The Daily Grace
The Daily Grace

Gunga’s Ring

Oct 20, 2013 | ideas & inspiration | 7 comments

This is Gunga’s ring. It goes to you when I die.

It is something my mother said to me at least a thousand times over the course of her life, each time pointing to the antique diamond ring she wore on her right hand, a ring that had belonged to her grandmother, a ring Mom wore every day.

I know, Mom, I know I said a thousand times in return, rolling my eyes at her need to reiterate.

I know.

And here I am now, eight months after that cold winter day we laid my mother to rest. It has taken some time—I know it always does—to address the endless details in the settling of her affairs. Thanks to my devoted brother, William, Mom’s every request is being honored. As of Thursday night, Gunga’s ring is on my right hand.

I am surprised at the weight of this transfer of ring from Gunga to La-La to Mom to me. It carries with it a strange mix of emotions, from comfort and connection to deep deep sadness—a mixed bag I shared with my husband this afternoon as we took a quiet moment to talk about the week’s events. He listened generously, but in the mere telling of the story I realized something of significance: The grief is intensely private when a daughter loses her mother. 

Nevertheless, a few minutes later he walked through the living room and stopped to put his arms around me.

It makes it so real that she is gone I said, my eyes filling with tears. It makes me so sad.

He looked at me and smiled.

Well, at least she didn’t have to suffer through that awful football game last night*, he said.

I couldn’t help but laugh. Mom and Dad were there for every game during my four years at Clemson, a magical time capped off with a national championship my senior year. How we hoped for a repeat this year, with the beautiful and unlikely parallel 31 years later for Eliza, now in her junior year at Clemson—my daughter, Mom’s granddaughter, La-La’s great-granddaughter, Gunga’s great-great-granddaughter.

And then I laughed again, knowing exactly how likely it is that the next time I see my sweet girl, I will point to my right hand and say emphatically This is Gunga’s ring. It goes ….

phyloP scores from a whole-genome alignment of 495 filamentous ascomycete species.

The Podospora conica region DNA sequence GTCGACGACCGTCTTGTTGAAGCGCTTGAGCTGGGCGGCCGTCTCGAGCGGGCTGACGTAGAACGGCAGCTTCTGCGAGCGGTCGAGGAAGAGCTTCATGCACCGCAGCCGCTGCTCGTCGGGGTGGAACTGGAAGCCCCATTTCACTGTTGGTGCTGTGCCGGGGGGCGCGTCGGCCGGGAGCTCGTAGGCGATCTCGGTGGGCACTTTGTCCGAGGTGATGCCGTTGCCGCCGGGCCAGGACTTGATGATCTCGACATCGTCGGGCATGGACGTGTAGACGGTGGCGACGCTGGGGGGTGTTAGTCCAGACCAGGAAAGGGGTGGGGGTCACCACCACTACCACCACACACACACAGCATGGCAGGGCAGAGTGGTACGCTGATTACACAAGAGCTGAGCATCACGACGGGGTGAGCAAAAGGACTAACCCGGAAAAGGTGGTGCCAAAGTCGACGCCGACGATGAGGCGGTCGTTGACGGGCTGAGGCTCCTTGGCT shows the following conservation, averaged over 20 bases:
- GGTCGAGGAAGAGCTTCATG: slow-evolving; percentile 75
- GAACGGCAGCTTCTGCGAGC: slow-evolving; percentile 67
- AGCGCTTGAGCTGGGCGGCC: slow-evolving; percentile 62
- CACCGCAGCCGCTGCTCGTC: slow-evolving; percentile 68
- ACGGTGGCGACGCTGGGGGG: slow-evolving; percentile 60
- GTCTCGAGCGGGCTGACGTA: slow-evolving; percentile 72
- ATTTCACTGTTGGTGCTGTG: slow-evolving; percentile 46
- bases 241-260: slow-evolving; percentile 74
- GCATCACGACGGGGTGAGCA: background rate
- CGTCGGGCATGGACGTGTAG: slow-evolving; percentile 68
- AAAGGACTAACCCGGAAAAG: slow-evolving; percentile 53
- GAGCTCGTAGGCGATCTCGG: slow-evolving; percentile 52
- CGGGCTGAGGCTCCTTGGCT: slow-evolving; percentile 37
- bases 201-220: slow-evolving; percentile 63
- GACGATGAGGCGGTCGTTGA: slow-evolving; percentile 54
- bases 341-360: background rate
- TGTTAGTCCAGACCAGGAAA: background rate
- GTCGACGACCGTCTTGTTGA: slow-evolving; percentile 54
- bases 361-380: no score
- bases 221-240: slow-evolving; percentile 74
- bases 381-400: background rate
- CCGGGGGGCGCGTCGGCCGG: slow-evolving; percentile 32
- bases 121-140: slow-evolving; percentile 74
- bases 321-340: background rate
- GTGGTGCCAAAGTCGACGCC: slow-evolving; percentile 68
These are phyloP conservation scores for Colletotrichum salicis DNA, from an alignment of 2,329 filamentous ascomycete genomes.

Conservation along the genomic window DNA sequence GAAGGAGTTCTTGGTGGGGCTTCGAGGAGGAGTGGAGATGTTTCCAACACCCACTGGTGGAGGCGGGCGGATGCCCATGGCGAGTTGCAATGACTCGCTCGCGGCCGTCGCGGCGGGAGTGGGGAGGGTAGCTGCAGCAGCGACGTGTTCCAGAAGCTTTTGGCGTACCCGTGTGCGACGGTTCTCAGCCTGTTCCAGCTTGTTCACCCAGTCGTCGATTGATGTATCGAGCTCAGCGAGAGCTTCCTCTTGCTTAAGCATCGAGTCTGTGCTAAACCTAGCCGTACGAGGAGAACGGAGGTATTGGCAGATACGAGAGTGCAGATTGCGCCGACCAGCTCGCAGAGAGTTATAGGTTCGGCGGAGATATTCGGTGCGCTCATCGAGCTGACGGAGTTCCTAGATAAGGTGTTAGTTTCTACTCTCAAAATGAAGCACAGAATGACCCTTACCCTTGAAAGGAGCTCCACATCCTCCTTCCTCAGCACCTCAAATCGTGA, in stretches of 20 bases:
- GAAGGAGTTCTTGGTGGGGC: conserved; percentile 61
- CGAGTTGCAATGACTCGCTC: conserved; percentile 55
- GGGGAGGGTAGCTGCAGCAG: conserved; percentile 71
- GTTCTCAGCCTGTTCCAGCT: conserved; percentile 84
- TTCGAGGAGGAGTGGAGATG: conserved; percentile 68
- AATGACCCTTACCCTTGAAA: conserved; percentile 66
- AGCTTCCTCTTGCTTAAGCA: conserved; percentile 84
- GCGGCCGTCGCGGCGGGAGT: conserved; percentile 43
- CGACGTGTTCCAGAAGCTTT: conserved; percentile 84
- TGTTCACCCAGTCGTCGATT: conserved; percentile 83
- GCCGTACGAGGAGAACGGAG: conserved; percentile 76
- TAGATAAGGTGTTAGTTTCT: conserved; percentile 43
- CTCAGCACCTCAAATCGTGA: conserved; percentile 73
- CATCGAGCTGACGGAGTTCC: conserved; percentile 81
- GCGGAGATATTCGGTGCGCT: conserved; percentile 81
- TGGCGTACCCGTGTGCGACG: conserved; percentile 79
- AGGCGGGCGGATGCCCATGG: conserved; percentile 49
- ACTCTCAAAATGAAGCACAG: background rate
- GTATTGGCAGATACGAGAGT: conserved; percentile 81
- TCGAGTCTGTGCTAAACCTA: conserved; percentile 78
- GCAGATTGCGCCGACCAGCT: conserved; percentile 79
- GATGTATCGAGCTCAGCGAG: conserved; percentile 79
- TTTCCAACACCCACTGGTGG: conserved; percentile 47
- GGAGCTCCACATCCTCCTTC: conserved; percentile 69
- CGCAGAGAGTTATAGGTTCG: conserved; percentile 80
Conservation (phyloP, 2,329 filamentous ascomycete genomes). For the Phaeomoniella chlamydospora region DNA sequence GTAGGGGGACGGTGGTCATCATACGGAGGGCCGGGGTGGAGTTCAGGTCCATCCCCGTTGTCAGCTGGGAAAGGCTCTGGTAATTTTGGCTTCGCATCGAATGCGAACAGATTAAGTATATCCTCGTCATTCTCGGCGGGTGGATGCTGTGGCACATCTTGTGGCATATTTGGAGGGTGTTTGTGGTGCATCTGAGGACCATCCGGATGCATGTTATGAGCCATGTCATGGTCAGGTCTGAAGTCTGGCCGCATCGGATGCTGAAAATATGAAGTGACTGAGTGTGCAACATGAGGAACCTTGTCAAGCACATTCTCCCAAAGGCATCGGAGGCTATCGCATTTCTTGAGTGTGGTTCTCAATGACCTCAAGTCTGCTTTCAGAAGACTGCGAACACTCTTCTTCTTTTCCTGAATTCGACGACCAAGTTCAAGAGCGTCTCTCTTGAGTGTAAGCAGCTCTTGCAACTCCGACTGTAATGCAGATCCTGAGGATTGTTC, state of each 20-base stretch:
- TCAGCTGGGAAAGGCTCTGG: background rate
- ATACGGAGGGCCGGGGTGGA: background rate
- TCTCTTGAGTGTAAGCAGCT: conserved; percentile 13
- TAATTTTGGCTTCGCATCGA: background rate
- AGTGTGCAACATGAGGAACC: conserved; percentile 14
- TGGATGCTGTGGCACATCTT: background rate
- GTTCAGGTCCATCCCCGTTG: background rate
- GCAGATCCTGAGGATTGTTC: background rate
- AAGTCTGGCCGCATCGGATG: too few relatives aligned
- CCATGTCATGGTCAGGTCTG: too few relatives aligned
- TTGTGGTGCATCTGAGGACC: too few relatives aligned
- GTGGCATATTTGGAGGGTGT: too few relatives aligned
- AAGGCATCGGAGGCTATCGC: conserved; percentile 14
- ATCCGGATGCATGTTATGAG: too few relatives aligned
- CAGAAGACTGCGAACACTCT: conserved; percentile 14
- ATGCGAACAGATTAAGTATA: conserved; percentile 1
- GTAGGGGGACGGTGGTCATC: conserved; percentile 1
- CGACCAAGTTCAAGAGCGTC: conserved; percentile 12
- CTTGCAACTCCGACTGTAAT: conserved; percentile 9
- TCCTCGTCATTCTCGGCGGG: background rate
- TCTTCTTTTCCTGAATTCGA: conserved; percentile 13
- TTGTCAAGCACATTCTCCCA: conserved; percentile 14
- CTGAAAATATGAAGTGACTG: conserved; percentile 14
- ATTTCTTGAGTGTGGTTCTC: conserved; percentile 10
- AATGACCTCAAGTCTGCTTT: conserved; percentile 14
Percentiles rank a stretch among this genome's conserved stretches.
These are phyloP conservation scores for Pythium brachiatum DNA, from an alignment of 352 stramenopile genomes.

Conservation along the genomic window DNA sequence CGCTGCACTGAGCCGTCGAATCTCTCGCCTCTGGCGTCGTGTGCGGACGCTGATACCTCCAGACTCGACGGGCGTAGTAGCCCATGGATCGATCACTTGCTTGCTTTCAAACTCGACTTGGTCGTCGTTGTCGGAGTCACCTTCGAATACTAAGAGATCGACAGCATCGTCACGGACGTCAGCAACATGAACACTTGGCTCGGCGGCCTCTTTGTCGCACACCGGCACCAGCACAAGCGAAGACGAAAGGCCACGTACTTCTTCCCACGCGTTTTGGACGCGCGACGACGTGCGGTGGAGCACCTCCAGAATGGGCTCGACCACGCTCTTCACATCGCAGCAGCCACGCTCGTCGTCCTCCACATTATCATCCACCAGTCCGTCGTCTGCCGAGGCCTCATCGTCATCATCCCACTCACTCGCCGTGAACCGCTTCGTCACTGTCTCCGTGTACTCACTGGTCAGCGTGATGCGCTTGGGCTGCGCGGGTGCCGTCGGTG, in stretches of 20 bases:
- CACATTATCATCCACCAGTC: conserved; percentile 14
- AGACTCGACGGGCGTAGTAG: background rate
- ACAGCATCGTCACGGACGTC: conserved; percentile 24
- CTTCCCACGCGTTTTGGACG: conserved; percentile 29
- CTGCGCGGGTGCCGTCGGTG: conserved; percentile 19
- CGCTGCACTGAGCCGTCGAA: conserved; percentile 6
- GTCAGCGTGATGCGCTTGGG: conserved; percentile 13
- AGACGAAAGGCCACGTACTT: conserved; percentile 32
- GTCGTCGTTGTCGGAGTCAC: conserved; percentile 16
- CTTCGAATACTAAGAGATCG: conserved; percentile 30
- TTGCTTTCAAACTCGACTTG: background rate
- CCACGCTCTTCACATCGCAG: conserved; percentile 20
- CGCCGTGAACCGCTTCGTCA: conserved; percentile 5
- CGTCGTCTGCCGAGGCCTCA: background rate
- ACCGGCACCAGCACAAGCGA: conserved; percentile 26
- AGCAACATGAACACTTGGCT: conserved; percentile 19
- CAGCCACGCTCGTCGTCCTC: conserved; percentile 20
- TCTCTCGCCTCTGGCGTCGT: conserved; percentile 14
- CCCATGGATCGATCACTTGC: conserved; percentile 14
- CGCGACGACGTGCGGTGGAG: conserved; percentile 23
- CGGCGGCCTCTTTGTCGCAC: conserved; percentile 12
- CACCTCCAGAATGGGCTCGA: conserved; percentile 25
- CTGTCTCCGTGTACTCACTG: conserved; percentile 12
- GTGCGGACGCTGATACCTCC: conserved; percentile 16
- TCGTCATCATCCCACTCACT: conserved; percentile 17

Mom and me, 1995

*Florida State over my beloved Clemson Tigers 51-14.



  1. Kelly D.

    Remind me to show you the ring that I wear on my right hand every day. It was my Granny’s (my mother’s mother) engagement ring. She and I had a very, very special bond. About 6 months after Granny died, my aunt came to visit and gave it to me. She said, “This was always supposed to be yours one day, but I don’t want you to have to wait a lifetime to enjoy it. And when the time comes for you to pass it on, you’ll know.”

  2. Bonnie Gilbreth

    We are the keepers of those special pieces for the next generation…matters not their monetary value…the sentimental value is priceless.
    Great post!

    • Cathy

      You are so right, Bonnie. They offer such a powerful connection. From one, to the next, to the next.

  3. Lisa

    Me too…I can identify with all that pain…love you.

    • Cathy

      I know–and so does Leslie–that you are speaking of the game as well as the personal sadness! Thank you, my sweet friend.

  4. Leslie

    In spite of the reality of that last line, this might be my favorite “Grace” ever.

    • Cathy

      Thank you, Leslie. Too much pain and sadness for one weekend!

Cathy Rigg Headshot

Hi. I’m Cathy.

This is a blog about writing, creative living, and grace in the everyday. It’s my hope this little spot on the internet will be for you a place of quiet and reflection, a source for inspiration, and a reminder there’s beauty all around—we simply need to keep our hearts open to see it. Thank you for being here with me.

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